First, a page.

You do know how to pick where to move to, doncha?

    • #5
    • January 9, 2020, at 7:50 AM PST
    • 4 likes
  6. Rodin Member

    My most dramatic experience with snow was one May in Albuquerque, New Mexico. This would have been 1980, probably. I was in the Air Force at the time. I was standing in the foyer of the base theatre at the time watching the snow start to fall. I was there to lecture the troops on the Laws of War. The snow fell all day and by quitting time it had accumulated a great deal. I was providing a ride for someone so I recall driving over a tall rail bridge on the route I needed to take. At the peak of the bridge I could see that cars were sliding on ice on the way down — many opting to steer (when they could) to the side of the bridge. Many were then rear-ended by vehicle applying the same strategy. At the base of the bridge was a stop light and busy cross street. See the sure pile up on the bridge’s edge I opted to go down the center and hope that I caught a break with a gap in a line of cars on the cross street. I did and slid through without a collision.

    Of course having had this bit of good luck, the Universe would exact a balancing cost a few years later when I slid my big 4×4 on black ice in the New Mexico mountains and tumbled into a ravine. Fortunately that event either was or seemed to be a slow motion event and I undid my seat belt and put myself into a fetal tuck as the vehicle went over the edge. Vehicle was totaled but I was OK. I did have to climb back up to the road and hike a ways to find a phone, but I was good to go.

    • #6
    • January 9, 2020, at 7:53 AM PST
    • 5 likes
  7. Susan Quinn Contributor
    Susan Quinn

    Pony Convertible (View Comment):
    When my friend’s dad ran out of cigarettes,

    Yep–that provides ample motivation!

    • #7
    • January 9, 2020, at 7:55 AM PST
    • 1 like
  8. Susan Quinn Contributor
    Susan Quinn

    Arahant (View Comment):

    Susan Quinn: And when we left MA, we moved to Parker, CO in 1980. In 1982, we had the Denver blizzard:

    You do know how to pick where to move to, doncha?

    Some people begged me not to move to Florida–they felt I was bringing the disasters with me!

    • #8
    • January 9, 2020, at 7:57 AM PST
    • 5 likes
  9. Susan Quinn Contributor
    Susan Quinn

    Rodin (View Comment):
    Of course having had this bit of good luck, the Universe would exact a balancing cost a few years later when I slid my big 4×4 on black ice in the New Mexico mountains and tumbled into a ravine.

    Driving in CO could be terrifying. The black ice is so dangerous. Glad you’re still with us, @rodin!

    • #9
    • January 9, 2020, at 7:59 AM PST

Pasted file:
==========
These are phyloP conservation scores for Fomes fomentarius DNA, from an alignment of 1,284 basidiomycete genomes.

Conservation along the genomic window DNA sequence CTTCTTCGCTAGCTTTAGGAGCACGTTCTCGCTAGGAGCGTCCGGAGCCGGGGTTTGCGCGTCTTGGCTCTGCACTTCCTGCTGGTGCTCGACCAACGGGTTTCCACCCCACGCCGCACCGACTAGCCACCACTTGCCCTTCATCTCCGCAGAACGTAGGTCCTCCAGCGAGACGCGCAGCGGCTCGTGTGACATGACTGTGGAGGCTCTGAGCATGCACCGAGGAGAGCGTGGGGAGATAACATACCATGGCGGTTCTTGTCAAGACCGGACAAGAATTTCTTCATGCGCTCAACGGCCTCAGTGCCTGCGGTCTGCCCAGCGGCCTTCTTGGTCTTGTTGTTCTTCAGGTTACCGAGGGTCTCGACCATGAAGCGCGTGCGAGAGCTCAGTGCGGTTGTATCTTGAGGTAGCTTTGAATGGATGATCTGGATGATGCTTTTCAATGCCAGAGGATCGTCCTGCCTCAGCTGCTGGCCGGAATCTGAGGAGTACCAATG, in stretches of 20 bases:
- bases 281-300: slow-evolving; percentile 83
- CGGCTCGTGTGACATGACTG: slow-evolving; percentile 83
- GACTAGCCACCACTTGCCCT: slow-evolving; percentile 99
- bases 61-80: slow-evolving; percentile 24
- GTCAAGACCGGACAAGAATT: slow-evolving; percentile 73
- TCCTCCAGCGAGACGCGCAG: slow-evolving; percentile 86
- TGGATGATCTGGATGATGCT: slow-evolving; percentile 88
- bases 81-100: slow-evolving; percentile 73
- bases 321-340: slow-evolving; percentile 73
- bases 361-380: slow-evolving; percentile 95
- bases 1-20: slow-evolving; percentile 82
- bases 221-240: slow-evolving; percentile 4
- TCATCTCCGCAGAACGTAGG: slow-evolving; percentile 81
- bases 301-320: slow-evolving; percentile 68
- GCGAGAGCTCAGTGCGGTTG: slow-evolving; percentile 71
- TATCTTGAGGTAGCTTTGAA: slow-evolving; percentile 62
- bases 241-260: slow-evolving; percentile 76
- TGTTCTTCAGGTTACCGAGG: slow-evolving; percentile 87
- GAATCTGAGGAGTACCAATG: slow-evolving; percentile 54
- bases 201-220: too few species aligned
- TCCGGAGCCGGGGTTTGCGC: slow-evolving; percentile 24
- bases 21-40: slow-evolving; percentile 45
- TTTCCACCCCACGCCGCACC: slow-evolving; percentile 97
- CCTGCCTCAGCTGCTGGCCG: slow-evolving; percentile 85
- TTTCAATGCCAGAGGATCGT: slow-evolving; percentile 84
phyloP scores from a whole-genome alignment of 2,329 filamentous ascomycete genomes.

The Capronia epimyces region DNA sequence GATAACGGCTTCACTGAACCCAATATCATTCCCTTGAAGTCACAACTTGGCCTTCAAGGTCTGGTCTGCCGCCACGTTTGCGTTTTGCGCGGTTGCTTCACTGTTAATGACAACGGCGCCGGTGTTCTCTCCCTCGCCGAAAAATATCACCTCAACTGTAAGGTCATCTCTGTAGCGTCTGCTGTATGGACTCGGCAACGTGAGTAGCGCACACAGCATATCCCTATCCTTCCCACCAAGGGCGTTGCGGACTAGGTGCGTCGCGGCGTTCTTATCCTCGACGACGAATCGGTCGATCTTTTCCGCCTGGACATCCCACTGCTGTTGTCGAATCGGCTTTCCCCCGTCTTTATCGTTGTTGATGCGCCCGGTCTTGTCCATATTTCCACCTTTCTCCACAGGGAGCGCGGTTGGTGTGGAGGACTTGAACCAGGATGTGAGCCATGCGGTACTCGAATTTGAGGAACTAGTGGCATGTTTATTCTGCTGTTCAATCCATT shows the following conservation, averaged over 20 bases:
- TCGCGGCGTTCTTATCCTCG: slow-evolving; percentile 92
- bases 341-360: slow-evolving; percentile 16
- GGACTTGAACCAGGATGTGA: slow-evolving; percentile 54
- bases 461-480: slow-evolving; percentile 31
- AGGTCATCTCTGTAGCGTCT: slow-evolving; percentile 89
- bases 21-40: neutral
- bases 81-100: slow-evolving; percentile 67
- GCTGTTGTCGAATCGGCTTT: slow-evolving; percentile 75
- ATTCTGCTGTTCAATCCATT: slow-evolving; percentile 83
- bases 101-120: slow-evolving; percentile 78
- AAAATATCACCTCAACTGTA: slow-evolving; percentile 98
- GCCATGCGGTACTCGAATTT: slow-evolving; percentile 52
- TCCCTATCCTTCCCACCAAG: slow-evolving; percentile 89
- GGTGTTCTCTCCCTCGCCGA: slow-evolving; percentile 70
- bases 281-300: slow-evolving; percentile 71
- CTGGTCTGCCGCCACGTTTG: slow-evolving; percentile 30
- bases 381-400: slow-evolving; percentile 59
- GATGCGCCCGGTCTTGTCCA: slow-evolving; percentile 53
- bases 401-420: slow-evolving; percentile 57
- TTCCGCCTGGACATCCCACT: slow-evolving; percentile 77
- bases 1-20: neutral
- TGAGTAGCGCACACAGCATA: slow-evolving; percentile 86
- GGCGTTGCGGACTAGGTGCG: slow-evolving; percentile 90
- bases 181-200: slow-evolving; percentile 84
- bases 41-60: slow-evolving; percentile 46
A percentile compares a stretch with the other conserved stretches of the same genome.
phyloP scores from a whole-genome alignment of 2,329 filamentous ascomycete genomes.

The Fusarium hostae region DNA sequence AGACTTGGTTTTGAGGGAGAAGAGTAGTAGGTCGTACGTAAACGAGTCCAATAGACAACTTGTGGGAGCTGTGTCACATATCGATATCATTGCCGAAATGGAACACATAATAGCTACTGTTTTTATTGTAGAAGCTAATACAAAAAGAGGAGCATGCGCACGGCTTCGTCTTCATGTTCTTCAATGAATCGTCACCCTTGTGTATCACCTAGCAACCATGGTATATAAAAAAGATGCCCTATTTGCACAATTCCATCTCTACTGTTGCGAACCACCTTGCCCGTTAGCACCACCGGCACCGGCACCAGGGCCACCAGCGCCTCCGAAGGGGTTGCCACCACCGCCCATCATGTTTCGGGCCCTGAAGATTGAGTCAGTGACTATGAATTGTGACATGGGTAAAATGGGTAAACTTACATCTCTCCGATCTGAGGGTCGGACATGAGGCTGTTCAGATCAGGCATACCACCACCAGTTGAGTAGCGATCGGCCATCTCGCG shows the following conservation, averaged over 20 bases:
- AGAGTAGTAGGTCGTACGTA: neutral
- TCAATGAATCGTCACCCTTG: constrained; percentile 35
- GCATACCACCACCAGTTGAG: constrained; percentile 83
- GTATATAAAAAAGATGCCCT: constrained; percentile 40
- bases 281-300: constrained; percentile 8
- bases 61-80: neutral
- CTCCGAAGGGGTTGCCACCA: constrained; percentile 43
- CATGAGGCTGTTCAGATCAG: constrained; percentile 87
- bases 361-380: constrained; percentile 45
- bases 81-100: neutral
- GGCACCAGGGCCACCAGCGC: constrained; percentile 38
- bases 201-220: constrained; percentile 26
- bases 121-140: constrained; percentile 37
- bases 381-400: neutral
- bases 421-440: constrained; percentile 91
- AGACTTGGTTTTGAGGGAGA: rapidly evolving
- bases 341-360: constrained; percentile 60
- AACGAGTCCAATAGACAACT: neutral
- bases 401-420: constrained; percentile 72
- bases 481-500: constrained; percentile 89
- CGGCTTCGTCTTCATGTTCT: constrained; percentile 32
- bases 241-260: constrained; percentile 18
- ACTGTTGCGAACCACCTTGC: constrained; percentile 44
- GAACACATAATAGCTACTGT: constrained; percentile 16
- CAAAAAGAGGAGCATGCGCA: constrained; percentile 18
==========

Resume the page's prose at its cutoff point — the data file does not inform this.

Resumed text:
• 4 likes
  10. Jon1979 Lincoln

    Susan Quinn (View Comment):

    Rodin (View Comment):
    Of course having had this bit of good luck, the Universe would exact a balancing cost a few years later when I slid my big 4×4 on black ice in the New Mexico mountains and tumbled into a ravine.

    Driving in CO could be terrifying. The black ice is so dangerous. Glad you’re still with us, @rodin!

    Almost did that about a decade ago, driving up to Crestline in the San Bernadino Mountains. Front wheel left the pavement after hitting the black ice, but not over the edge and the other three stayed on the road. I took the rest of the drive up Highway 138 from there really, really carefully.

    • #10
    • January 9, 2020, at 8:06 AM PST
    • 5 likes
  11. danok1 Member

    I was in high school on Long Island during that storm. IIRC, we had 2 major winter storms withing a couple of weeks. School was shut down for days, and we also had to go to a convenience store for milk and cigarettes (my parents smoked 1-2 packs/day each).

    One of my more memorable storms was when I was stationed at Loring AFB in the mid-80s. At the peak, it was coming down 2-3 inches/hour. Wing Command made the decision to only plow the runways, alert taxiways, and the road from the Alert Crew barracks to the alert aircraft. We actually puled all LE patrols off the road, and I went to the west gate to keep the airman there company.

    A bit later, the order went out for all bomber/tanker pilots and crew to report to the Alert Crew barracks (Command was worried we couldn’t keep the runways/taxiways clear, and was considering moving the wing to another AFB temporarily). In the midst of the storm, a Captain rode up to the gate on a motorcycle. (He was wearing a parka over his flight suit.) After saluting/checking his ID/etc., I commented on the motorcycle and his bravery in riding in such conditions. He said he really wasn’t that brave: his wife would kill him if he didn’t leave her the car. 

    • #11
    • January 9, 2020, at 8:16 AM PST
    • 4 likes
  12. Susan Quinn Contributor
    Susan Quinn

    danok1 (View Comment):

    I was in high school on Long Island during that storm. IIRC, we had 2 major winter storms withing a couple of weeks. School was shut down for days, and we also had to go to a convenience store for milk and cigarettes (my parents smoked 1-2 packs/day each).

    One of my more memorable storms was when I was stationed at Loring AFB in the mid-80s. At the peak, it was coming down 2-3 inches/hour. Wing Command made the decision to only plow the runways, alert taxiways, and the road from the Alert Crew barracks to the alert aircraft. We actually puled all LE patrols off the road, and I went to the west gate to keep the airman there company.

    A bit later, the order went out for all bomber/tanker pilots and crew to report to the Alert Crew barracks (Command was worried we couldn’t keep the runways/taxiways clear, and was considering moving the wing to another AFB temporarily). In the midst of the storm, a Captain rode up to the gate on a motorcycle. (He was wearing a parka over his flight suit.) After saluting/checking his ID/etc., I commented on the motorcycle and his bravery in riding in such conditions. He said he really wasn’t that brave: his wife would kill him if he didn’t leave her the car.

    Ha!

    • #12
    • January 9, 2020, at 8:26 AM PST